46% of the Digg Front Page is Controlled by 50 Websites

Recent changes and restrictions made by Digg.com to encourage diversity in the range of users whose submissions reach the front page have had 2 profound results. Newer and less active users have seen their stories reach the front page, but the sources that are able to hit the front page have tightened.

Despite tens of thousands of submissions every week, the last seven days have shown that 46.6% of the Digg front page comes from 50 websites, according to data accumulated on di66.net.

Di66 (more…)

Read More

Top 237 Twitter Users Who Will Follow You Back

As Twitter hits its stride and emerges as a juggernaut in social media, the top users on the site are distancing themselves from the pack. The race to 1,000,000 followers will be achieved in a few months by some accounts. With such strong followings, many new or inactive Twitter users may not think that there are top accounts that will follow them back.

On the contrary, there are many. In fact, many users with tens of thousands of followers will follow just about everyone back. Some use tools to automatically follow anyone who follows them. Others actually go through and manually add their new followers. Regardless of the method, these 237 accounts will most likely follow you back, even if you’re a Twitter newbie.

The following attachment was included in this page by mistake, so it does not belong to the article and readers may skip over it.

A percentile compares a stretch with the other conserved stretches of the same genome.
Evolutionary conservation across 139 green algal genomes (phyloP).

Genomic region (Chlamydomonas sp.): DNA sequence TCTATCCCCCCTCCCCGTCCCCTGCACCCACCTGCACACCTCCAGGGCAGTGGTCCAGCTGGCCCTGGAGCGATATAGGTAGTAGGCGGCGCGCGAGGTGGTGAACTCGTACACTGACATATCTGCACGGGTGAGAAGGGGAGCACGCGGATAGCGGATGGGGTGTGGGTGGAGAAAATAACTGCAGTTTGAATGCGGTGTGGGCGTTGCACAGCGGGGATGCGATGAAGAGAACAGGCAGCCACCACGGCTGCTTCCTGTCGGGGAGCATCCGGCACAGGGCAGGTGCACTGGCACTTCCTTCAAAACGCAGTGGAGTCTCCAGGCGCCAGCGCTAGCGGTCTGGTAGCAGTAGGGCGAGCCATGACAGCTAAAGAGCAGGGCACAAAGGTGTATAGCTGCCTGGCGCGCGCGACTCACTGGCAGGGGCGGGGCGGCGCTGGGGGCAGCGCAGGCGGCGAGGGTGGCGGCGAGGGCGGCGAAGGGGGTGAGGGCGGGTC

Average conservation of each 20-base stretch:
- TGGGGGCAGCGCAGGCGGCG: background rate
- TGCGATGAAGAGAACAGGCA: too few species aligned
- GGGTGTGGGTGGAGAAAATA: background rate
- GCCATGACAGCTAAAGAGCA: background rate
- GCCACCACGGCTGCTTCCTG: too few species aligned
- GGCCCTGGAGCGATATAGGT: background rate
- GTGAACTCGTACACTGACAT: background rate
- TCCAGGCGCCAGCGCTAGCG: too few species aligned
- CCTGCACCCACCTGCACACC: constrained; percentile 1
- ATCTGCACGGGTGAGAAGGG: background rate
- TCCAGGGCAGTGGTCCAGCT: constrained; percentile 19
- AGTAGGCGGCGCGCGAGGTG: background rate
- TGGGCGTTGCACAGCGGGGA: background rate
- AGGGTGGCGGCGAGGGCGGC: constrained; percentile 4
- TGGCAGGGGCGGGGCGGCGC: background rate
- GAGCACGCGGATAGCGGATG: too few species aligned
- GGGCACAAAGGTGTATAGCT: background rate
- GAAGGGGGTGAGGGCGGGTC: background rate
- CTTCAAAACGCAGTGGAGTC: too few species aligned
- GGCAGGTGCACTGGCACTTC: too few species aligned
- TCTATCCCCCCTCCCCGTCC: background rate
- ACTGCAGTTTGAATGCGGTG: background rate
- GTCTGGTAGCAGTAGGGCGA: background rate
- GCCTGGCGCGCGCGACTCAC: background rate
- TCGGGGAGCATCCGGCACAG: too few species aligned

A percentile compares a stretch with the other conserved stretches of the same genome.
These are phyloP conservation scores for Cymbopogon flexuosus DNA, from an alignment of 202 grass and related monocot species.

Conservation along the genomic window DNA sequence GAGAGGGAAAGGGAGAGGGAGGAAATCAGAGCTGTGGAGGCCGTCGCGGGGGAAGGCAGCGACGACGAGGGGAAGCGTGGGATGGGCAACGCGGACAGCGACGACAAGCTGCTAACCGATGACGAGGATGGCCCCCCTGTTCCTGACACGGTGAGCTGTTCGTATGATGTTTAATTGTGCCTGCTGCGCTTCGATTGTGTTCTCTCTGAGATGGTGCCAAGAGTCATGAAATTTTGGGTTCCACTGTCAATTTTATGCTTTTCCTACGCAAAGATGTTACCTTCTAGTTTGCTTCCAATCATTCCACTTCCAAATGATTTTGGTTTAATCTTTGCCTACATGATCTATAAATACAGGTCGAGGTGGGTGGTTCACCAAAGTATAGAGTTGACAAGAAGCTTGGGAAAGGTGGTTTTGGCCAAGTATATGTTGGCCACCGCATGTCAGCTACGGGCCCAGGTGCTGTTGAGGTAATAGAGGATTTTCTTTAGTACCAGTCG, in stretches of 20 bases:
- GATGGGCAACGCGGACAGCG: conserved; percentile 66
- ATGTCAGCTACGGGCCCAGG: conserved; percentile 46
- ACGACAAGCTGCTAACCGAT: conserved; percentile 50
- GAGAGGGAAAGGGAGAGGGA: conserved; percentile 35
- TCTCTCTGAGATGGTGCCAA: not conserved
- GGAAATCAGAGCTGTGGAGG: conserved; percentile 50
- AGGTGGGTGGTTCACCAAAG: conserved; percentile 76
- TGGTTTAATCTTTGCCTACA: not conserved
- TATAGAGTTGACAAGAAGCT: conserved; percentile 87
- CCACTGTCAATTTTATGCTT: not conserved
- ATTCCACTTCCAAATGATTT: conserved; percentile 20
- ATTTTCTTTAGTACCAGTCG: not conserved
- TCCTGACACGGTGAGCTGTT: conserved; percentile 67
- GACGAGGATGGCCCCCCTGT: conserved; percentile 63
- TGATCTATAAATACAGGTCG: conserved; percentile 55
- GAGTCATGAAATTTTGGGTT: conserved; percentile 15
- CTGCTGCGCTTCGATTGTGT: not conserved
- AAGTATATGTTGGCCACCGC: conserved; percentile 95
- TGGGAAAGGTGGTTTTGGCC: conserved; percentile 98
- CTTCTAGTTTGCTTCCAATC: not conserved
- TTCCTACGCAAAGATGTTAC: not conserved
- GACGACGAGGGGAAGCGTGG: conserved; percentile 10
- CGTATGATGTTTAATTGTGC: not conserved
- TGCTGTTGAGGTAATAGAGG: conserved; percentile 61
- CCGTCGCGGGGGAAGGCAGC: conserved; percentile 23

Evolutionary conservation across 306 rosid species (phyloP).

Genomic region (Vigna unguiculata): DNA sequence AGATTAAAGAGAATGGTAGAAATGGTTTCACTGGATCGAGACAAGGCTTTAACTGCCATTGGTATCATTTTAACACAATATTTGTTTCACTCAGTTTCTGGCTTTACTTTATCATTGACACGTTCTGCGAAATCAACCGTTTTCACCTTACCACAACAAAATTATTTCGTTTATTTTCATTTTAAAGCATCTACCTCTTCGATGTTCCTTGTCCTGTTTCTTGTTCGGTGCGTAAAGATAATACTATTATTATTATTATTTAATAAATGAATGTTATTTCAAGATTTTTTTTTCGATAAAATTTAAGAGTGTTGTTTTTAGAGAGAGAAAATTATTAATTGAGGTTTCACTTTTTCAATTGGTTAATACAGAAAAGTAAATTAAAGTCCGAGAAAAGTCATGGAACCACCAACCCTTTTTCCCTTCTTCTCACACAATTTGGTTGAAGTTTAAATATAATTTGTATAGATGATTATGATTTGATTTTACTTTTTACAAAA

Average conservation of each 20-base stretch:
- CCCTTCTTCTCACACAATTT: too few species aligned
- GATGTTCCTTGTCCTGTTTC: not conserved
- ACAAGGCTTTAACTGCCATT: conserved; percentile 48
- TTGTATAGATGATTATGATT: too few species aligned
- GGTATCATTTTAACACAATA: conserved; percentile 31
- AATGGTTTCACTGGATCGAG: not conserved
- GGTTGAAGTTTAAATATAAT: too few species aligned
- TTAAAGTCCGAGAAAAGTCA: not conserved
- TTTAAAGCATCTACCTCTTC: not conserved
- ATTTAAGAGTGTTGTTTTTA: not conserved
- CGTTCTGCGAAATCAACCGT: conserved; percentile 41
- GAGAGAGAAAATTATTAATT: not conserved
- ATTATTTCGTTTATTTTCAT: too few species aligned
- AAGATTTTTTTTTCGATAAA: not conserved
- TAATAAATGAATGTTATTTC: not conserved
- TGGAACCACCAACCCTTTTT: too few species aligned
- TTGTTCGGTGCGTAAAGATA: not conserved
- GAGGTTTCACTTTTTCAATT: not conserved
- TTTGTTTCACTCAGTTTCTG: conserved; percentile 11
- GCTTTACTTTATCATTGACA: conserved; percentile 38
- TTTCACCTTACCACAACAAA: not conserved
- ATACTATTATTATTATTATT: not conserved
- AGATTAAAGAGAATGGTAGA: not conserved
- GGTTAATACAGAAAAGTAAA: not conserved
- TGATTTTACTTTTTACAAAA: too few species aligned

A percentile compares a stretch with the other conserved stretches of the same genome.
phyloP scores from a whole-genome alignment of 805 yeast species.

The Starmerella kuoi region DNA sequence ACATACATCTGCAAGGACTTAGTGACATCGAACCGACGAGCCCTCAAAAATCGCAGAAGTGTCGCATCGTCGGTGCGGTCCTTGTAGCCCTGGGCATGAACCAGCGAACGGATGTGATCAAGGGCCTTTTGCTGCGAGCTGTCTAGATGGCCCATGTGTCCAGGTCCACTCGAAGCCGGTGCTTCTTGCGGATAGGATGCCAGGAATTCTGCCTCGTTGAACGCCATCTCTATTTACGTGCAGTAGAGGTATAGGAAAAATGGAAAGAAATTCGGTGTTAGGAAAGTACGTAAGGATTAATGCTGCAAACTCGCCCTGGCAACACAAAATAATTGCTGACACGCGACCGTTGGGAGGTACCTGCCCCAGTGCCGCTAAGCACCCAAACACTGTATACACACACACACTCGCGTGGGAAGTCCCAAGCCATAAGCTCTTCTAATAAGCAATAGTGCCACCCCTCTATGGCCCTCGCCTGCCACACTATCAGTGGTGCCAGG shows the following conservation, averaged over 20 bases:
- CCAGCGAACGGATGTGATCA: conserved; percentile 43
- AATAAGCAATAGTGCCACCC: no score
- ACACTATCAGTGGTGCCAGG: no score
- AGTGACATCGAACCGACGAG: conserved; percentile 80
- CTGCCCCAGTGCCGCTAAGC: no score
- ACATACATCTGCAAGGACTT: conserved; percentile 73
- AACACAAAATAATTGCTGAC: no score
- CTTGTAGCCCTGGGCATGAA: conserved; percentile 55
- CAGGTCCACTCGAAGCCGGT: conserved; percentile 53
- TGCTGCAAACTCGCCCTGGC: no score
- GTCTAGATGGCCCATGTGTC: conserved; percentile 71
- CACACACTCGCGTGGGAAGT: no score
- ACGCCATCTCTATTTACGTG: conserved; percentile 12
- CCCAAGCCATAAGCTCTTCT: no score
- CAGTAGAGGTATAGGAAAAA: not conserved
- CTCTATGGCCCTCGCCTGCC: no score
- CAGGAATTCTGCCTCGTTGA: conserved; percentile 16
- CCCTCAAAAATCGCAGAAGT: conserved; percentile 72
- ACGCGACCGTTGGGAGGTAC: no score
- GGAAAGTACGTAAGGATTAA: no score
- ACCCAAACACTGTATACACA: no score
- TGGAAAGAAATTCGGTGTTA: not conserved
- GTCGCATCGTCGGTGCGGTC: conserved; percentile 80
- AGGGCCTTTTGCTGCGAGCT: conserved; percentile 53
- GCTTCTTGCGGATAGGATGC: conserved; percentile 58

Twitter Followers

(image source: ProBlogger’s excellent article about growing your Twitter presence)


Read More

How Twitter Tears Friends Apart – When Louie met 0boy

Twitter FailIt’s easy to make friends on the Internet, especially through social networking. When, through coincidence, those Internet friends turn into real-life friends because of proximity, great things can happen.

Thus starts the story of “When Louie met 0boy.”

We first noticed each other on Digg. He was an up and coming power user and I was an active old-schooler. We met through the IMs proudly posted on each of our accounts and started chatting about Digg. Following an afternoon of Irish Shepherd’s Pie at a local Orange County pub, we were officially “real life friends.”

It didn’t take long before we started crossing paths more often on other social media sites. We exchanged ideas, strategies, helped each other with stories, and even started planning a social media meetup in Los Angeles so we could go cut through the veil of social media nicknames and avatars and see the real people behind them. (more…)

Read More